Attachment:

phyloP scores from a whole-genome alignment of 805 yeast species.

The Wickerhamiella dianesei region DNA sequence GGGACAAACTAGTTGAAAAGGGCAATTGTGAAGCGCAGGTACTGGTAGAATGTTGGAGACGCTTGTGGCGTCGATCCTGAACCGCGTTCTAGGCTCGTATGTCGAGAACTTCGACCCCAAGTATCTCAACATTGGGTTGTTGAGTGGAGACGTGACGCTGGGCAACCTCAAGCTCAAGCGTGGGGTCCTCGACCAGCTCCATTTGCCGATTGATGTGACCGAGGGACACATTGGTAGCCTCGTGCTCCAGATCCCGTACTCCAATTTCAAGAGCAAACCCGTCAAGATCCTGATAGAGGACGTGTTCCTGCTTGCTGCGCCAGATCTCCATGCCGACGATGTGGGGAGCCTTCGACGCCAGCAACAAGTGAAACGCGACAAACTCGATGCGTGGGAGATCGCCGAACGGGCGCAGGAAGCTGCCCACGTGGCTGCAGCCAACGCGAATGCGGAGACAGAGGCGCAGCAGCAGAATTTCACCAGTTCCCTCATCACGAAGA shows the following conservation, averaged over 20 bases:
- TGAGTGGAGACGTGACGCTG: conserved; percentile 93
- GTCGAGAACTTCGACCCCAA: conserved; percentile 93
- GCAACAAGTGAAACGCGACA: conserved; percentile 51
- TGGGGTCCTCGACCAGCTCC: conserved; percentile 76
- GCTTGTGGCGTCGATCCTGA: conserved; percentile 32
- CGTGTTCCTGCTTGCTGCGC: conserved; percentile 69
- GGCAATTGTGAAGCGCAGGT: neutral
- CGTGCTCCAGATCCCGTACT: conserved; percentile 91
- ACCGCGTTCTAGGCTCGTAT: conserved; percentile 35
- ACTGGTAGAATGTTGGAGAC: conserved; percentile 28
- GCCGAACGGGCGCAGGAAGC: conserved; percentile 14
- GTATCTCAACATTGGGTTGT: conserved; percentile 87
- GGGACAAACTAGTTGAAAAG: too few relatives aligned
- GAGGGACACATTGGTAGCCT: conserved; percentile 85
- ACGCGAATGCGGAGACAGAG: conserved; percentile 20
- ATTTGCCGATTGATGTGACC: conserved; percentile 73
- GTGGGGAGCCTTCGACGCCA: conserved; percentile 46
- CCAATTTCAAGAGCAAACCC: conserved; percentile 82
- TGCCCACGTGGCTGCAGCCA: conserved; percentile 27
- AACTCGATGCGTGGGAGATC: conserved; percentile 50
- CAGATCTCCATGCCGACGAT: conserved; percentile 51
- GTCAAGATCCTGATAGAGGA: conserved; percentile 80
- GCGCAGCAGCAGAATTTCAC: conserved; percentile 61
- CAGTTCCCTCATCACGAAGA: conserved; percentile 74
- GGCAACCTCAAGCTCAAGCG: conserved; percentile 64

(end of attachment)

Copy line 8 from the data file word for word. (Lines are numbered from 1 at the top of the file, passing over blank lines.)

- CGTGTTCCTGCTTGCTGCGC: conserved; percentile 69